It all started with Louis C.K.
Specifically, an article in the New York Times Arts Beat blog* about how the prolific and hilarious stand up comedian Louis C.K. is going to stream his next stand up special on his website instead of going to HBO, Comedy Central or Showtime.
I posted this excerpt over at True Blue LA, a blog about the Los Angeles Dodgers**:
Louis C. K., the star and creator of the FX series “Louie,” said in an interview with Mr. O’Brien that his upcoming concerts at the Beacon Theater in Manhattan on Nov. 10 would be recorded and then posted in an edited version on his Web site, louisck.net, on Dec. 10 where it can be viewed for a cost of $5.
Asked in a phone interview on Friday morning why he was not bringing the special to a traditional cable television network, Louis C. K. said: “To me, I flip the question over: Why should I go through a cable network when I can just give it directly to the people who want to see it? It’s so much easier, and it’s an interesting experiment.”
Notice something? Conan O’Brien is “Mr. O’Brien,” while Louis C.K. goes by his full name. And an investigation is born!
OK, his real name is the unspellable Louis Szekely. It is pretty obvious why he would rather go by Louis C.K. than Louis Szekely. So why wouldn’t they go with “Mr. C.K.?”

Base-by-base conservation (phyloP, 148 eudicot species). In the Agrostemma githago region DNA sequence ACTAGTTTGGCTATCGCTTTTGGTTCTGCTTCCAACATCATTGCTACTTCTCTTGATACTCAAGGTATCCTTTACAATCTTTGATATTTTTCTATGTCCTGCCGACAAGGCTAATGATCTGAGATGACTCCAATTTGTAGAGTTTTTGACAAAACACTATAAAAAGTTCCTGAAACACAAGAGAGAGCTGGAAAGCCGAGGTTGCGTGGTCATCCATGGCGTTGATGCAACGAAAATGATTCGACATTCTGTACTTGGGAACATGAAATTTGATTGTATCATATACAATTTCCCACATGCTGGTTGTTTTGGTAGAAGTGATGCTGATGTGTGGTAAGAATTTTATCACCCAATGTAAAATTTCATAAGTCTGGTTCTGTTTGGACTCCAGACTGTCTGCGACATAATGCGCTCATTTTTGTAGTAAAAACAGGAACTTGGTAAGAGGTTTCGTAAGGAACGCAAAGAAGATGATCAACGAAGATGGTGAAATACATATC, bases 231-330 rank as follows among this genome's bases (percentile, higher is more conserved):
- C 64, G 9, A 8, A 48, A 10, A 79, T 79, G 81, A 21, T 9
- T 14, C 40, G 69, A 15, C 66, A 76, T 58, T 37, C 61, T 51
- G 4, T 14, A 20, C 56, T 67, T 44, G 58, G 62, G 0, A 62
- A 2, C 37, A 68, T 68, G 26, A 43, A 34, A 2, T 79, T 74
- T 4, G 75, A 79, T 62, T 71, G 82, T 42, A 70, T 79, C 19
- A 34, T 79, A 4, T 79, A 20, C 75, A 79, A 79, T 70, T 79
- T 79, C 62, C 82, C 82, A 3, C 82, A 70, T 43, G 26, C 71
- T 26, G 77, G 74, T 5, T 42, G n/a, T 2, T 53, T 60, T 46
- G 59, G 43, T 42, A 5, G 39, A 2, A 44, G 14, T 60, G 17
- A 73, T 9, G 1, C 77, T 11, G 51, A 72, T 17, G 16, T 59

Besides the fact that it would look ridiculous, they don’t do that for stage names. For example, here is how The Times opened a story about the rapper known as Ol’ Dirty Bastard, but named Russell Jones:
”I’m like a butterfly on your windowpane,” said Russell Jones, the rapper known as O. D .B., when he sauntered onstage during the Wu Tang Clan’s concert on Tuesday at Hammerstein Ballroom. It’s doubtful that O. D. B. knows the minutiae of rock history, but his phrase evoked an earlier incident involving pop stars who challenged the law.
So why no “Mr. Szekely” or “Mr. Jones” in these stories? Well, here is an excerpt of the New York Times Style Guide relating to courtesy titles:
Omit a courtesy title with a coined or fanciful stage name to avoid appearing overliteral. Meat Loaf and Little Richard, for example, keep their full names, without title, in all references.
Oh yes, Meat Loaf. Infamously, and it turns out apocryphally, Meat Loaf was referred to as “Mr. Loaf” in The Times. David Vescey wrote about it at ESPN’s short-lived ESPN3 back in 2004:
The New York Times is one of the few remaining publications to use honorifics as standard procedure, using a title for everybody except athletes, uber-famous artists and performers and infamous felons. That the Times once referred to a certain rotund pop singer as “Mr. Loaf” is, unfortunately, just urban legend. Though one NYT headline did suggest that Meat Loaf be called Mr. Loaf, it did so jokingly.